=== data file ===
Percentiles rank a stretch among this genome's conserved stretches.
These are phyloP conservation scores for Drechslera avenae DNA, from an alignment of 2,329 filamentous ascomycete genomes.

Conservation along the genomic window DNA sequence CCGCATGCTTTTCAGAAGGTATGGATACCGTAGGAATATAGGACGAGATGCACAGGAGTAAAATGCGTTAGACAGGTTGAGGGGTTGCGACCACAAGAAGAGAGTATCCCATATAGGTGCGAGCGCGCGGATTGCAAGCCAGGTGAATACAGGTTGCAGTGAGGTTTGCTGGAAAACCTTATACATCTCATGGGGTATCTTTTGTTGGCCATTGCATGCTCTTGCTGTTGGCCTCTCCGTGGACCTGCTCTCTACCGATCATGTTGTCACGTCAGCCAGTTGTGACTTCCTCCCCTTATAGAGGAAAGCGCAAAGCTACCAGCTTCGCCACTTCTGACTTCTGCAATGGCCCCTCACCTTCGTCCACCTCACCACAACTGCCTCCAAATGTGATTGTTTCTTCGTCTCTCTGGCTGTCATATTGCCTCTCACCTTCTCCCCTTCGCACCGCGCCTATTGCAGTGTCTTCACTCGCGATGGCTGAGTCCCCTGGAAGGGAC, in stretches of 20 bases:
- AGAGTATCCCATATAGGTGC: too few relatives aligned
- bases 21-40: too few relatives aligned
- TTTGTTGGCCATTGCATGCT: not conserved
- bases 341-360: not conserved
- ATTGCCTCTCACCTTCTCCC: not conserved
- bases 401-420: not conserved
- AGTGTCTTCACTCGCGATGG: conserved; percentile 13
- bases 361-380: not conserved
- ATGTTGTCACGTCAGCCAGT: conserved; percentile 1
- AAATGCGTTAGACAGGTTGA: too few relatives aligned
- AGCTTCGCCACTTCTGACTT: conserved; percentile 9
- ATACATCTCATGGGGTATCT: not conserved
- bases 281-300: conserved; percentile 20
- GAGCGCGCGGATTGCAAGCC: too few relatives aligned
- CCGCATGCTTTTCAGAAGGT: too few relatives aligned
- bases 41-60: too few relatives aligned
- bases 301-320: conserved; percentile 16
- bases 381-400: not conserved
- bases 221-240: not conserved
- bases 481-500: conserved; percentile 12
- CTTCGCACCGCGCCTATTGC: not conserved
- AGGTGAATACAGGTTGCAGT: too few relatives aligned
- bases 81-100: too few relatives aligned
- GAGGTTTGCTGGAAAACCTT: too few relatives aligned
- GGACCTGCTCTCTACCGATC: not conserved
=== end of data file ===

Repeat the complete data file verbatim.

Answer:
Percentiles rank a stretch among this genome's conserved stretches.
These are phyloP conservation scores for Drechslera avenae DNA, from an alignment of 2,329 filamentous ascomycete genomes.

Conservation along the genomic window DNA sequence CCGCATGCTTTTCAGAAGGTATGGATACCGTAGGAATATAGGACGAGATGCACAGGAGTAAAATGCGTTAGACAGGTTGAGGGGTTGCGACCACAAGAAGAGAGTATCCCATATAGGTGCGAGCGCGCGGATTGCAAGCCAGGTGAATACAGGTTGCAGTGAGGTTTGCTGGAAAACCTTATACATCTCATGGGGTATCTTTTGTTGGCCATTGCATGCTCTTGCTGTTGGCCTCTCCGTGGACCTGCTCTCTACCGATCATGTTGTCACGTCAGCCAGTTGTGACTTCCTCCCCTTATAGAGGAAAGCGCAAAGCTACCAGCTTCGCCACTTCTGACTTCTGCAATGGCCCCTCACCTTCGTCCACCTCACCACAACTGCCTCCAAATGTGATTGTTTCTTCGTCTCTCTGGCTGTCATATTGCCTCTCACCTTCTCCCCTTCGCACCGCGCCTATTGCAGTGTCTTCACTCGCGATGGCTGAGTCCCCTGGAAGGGAC, in stretches of 20 bases:
- AGAGTATCCCATATAGGTGC: too few relatives aligned
- bases 21-40: too few relatives aligned
- TTTGTTGGCCATTGCATGCT: not conserved
- bases 341-360: not conserved
- ATTGCCTCTCACCTTCTCCC: not conserved
- bases 401-420: not conserved
- AGTGTCTTCACTCGCGATGG: conserved; percentile 13
- bases 361-380: not conserved
- ATGTTGTCACGTCAGCCAGT: conserved; percentile 1
- AAATGCGTTAGACAGGTTGA: too few relatives aligned
- AGCTTCGCCACTTCTGACTT: conserved; percentile 9
- ATACATCTCATGGGGTATCT: not conserved
- bases 281-300: conserved; percentile 20
- GAGCGCGCGGATTGCAAGCC: too few relatives aligned
- CCGCATGCTTTTCAGAAGGT: too few relatives aligned
- bases 41-60: too few relatives aligned
- bases 301-320: conserved; percentile 16
- bases 381-400: not conserved
- bases 221-240: not conserved
- bases 481-500: conserved; percentile 12
- CTTCGCACCGCGCCTATTGC: not conserved
- AGGTGAATACAGGTTGCAGT: too few relatives aligned
- bases 81-100: too few relatives aligned
- GAGGTTTGCTGGAAAACCTT: too few relatives aligned
- GGACCTGCTCTCTACCGATC: not conserved